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Last update on 25. Nov 2018 .
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Protein Alignments






Protein gene sequences and (predicted) protein primary structures (= amino acid sequences) as well as protein secondary structures can be stored in the ARB database and protein alignments can be created. Using import filters amino acid sequences and/or protein secondary structures can be imported from DSSP files. Refer to ´Import Foreign Data(bases)´ and especially ´NOTES: dssp´ for information on how this is done, please. Description of the DSSP code and format as well as an example file can be found there, too.

Once a protein secondary structure is present as species in the database it can be converted to an SAI (see ´Convert Species to SAI´) to use it as reference for comparing other protein secondary structures or amino acid sequences. SAIs can be created from the protein secondary structure information in a special field named 'sec_struct', too (see ´Create SAI from protein secondary structure´). This is useful, if one has a protein secondary structure aligned along with the amino acid sequence.

An approach for visualizing matches between protein structures has been incorporated in ARB. The match computation for sequences and secondary structures is based on the Chou-Fasman algorithm (see below) or adaptions to it and depends on the used match method. The match methods are described in detail in ´Protein Match Settings´ along with all other related settings that can be configured via the 'Properties' menu.


Overview of the Chou-Fasman Algorithm

The Chou-Fasman algorithm is a statistical method for predicting a protein secondary structure from its amino acid sequence. It is based on the fact that certain amino acids tend to form or break alpha-helices ('H'), beta-sheets ('E') and beta-turns ('T'). The experimentally obtained Chou-Fasman parameters (former and breaker values) are used to predict the possible occurrence of the individual structure types which can then be merged to create a secondary structure summary. Further information on how this approach is used for protein structure match computation can be found in ´Protein Match Settings´ in section 'Description of Match Methods'.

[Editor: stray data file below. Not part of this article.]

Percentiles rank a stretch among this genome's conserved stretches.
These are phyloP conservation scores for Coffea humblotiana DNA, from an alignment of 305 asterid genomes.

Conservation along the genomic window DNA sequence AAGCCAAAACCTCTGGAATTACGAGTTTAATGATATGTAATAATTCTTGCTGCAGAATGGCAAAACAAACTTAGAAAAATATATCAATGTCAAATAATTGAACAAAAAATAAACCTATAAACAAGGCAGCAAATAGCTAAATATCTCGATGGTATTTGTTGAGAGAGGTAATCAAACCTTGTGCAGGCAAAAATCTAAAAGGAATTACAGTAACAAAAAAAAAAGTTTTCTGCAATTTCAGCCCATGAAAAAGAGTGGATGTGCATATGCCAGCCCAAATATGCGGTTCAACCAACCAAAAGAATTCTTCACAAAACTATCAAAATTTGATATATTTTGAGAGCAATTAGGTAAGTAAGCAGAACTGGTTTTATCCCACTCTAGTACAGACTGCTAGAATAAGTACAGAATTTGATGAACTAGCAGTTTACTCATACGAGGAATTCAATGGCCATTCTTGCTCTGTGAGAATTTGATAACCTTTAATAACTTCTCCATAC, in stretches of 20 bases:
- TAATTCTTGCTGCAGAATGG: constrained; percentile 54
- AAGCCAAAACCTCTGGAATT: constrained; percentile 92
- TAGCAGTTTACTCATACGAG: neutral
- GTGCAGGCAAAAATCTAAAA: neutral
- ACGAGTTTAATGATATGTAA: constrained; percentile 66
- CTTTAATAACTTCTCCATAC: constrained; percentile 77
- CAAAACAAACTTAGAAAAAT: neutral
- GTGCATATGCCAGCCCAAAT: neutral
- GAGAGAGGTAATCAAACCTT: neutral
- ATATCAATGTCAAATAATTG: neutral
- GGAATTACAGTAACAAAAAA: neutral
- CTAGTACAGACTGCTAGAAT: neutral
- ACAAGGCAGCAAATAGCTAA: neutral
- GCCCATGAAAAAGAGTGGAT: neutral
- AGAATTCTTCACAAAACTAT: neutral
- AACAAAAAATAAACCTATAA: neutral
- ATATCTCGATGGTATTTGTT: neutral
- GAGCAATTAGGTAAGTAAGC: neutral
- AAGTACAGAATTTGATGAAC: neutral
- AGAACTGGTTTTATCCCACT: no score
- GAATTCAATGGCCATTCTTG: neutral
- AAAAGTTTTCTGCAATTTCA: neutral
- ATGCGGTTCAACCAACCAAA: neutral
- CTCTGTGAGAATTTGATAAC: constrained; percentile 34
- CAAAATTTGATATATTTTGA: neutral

[1] Chou-Fasman Algorithm

Details on the Chou-Fasman algorithm can be found in the original paper: "Chou, P. and Fasman, G. (1978). Prediction of the secondary structure of proteins from their amino acid sequence. Advanced Enzymology, 47, 45-148.".

[2] DSSP

The DSSP program was developed to standardize secondary structure assignment. It assigns protein secondary structures to amino acid sequences from the amino acids' crystallographic atom coordinates as specified by protein entries in the Protein Data Bank (PDB). The program can be found on the web at "". Details on the algorithm can be found in "Kabsch, W. and Sander, C. (1983). Dictionary of protein secondary structure: pattern recognition of hydrogen-bonded and geometrical features. Biopolymers, 22 (12), 2577-2637. PMID: 6667333; UI: 84128824."


The used method for protein secondary structure prediction, i.e. the Chou-Faman algorithm, is fast which was the main reason for choosing it. Performance is important for a large number of sequences loaded in the editor. However, it is not very accurate and should only be used as rough estimation. Thus, the match computation can only give an approximate overview if a given amino acid sequence matches a certain secondary structure.






Protein secondary structure in the field 'sec_struct' is not aligned automatically with the sequence (yet). It has to be aligned manually!



The editor might be unstable and may crash if sequences are not formatted.